Today we have a guest post about music from Karen MacIver…
Many years ago my composition-for-film tutor Howard Goodall (the genius behind the themes for BBC British TV hits Blackadder, QI and Mr. Bean) once asked me what exactly makes music so important to the moving image. He was interested that I had come from the world of dance as a musician working in Ballet Companies. This seemingly simple question had a profound effect on me and I spent the rest of my time at film school – and my professional career – defining the answer.
The wonderful psychological impact music makes on us reaches far deeper than mere entertainment. Having returned to the world of Ballet, I now realize the most valuable asset a dance organisation can hope for, is to work with great music and great musicians. For here begins the symbiotic journey for the most elemental part of any dancers’ life – Class.
There is a small but growing army of inspirational musicians who have made it their life’s work embracing the world of music and the moving image. Mastering the art of improvising or recalling music perfectly takes time, passion and most of all comprehension of dancers’ needs during Class. Class is the fundamental ritual that ignites each working day, from beginner to ballet master. And so music nourishes not only the muscular requirements for the sporting qualities of a dancer, but also the emotional depth needed for choreographic demands.
If a musician ‘gets it wrong’ (and I use this term with fear and frustration) they are in peril of causing disruption to Class and at best will be artistically ignored for the oncoming hour. The very conundrum of what is needed to define a “great class” is the starting point of the Masters in Accompaniment for Dance course I am proud to be part of here in the UK.
So where do we find the ley lines connecting music and dance?
Well. There are two definitive structures that lie at the core of all good art and they are both found in the world of architecture. Proportion and tension-release.
Our delight in perfect proportion is embodied visually through classical structures dating back to the time-honored buildings of ancient Greece, balancing the principles of space (silence and stillness) versus material (movement and sound). Coco Chanel herself described her particular art in this simple statement “Fashion is architecture : it is a matter of proportion” and musician Laurie Anderson rather clumsily declared, “Writing about music is like dancing about architecture”. But we know what she was getting at!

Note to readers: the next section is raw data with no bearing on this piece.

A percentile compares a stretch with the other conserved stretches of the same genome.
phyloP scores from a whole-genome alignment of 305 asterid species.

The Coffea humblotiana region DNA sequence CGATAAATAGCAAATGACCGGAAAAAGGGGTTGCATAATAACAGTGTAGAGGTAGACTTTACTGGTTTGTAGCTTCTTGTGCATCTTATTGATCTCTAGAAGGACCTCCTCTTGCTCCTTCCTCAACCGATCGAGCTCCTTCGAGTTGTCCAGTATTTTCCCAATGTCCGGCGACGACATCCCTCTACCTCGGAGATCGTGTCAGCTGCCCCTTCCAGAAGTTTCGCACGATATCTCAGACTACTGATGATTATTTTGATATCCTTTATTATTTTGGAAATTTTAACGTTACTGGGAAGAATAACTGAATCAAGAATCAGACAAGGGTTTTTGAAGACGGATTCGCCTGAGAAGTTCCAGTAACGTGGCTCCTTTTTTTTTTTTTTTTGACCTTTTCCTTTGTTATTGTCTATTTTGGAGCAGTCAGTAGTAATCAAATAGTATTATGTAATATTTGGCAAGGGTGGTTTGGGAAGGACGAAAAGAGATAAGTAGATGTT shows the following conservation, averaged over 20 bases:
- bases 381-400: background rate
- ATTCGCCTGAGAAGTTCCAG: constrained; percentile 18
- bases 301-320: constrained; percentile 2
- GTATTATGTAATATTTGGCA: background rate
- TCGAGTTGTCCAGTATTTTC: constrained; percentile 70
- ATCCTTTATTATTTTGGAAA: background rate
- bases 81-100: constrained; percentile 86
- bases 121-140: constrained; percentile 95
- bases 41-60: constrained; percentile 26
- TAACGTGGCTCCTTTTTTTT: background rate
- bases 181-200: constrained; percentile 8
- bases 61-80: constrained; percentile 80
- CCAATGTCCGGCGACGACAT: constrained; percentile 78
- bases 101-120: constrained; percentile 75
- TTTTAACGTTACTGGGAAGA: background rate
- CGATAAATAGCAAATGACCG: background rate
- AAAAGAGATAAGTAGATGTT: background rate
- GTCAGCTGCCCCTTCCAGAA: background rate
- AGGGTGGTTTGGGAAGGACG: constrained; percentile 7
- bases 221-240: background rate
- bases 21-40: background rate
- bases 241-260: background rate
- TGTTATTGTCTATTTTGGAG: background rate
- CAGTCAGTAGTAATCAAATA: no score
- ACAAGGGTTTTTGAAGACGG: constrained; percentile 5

And of course the ‘Mozart Effect’ reaches deeper than an educational context which states that our ability to learn and concentrate is refined in the proximity of hearing classical music. No, there are varying ballet structures given daily in class that not only seem to mirror the demands of musical phrasing but actually are the visual representation of great musical themes. The famous Elvira Madigan (Mozart’s piano concerto no.21*) theme embodies all that is perfect in proportionality and therefore complements so many of the dance exercises delivered in everyday Class. Understanding this gives the musician freedom to improvise around the perfect structures already created by the great masters of composition.
Understanding tension and release both physically and musically defines another equally important bridge connecting the two art forms. They are felt universally both in musical chord structures and in anatomical muscle memory. Architecturally it is felt as the invasion of space in the landscape, balanced with the satisfaction of creating man-made structures in apposition to nature.
If the musician thinks like a dancer, they will play music as a dancer – with breath and freedom balanced with strength. Thinking of music ‘anatomically’ – SKIN,MUSCLE,BONE – gives depth and understanding to the response of accompanying the dancer. Let me expand.
A child views her first years of taking Class in terms of skin only . She copies shape only in silhouette form with little comprehension of the underlying meaning of the movement. Similarly, a novice musician will copy the outward shape of movement when first confronted by the demands of ballet class, by making melodic contours that in some way mimic visual shape. Muscular flexibility in dance reflects musical harmony and skeletal shape and form corresponds vitally with musical form and shape.
The learning of an instrument is a slow process, just as the learning of ballet technique. Matching the two takes yet another stretch of time and imagination before they function together as one. And so, the musicians’ journey learning the textural changes and chordal tensions for class accompaniment is a long but ultimately fruitful one.
One more thought. If I think back to all I learned writing for film, there is one odd and unique aspect to film music that differs slightly from dance music. On the surface, both share the need for music’s psychological undercurrent which says so much more than the spoken word. Imagine the famed Underground train scene in Fatal Attraction when Glenn Close tells a handsome Michael Douglas that she truly loves him. Do you recall the music screaming “she’s mad!!!!” Probably not. Why? A good filmscore acts as an unnoticed dramatic colourwash to the action. Rightly so. That’s where its power lies.
However in dance, the presence of music is never ‘inferior’ to the visual impact of dance. It is the support and context in which movement comes alive. In return the music seems to acquire a unique luminosity that, once heard in context of dance, seems to sparkle just that little bit more.
In conclusion. A toast. Long may the marriage of music and dance stay in love!
*have a listen whilst you read the article!
Copyright Karen MacIver May 2012
Karen lectures at Scottish Ballet/Royal Conservatoire of Scotland on the Postgraduate Masters Piano in Dance Course.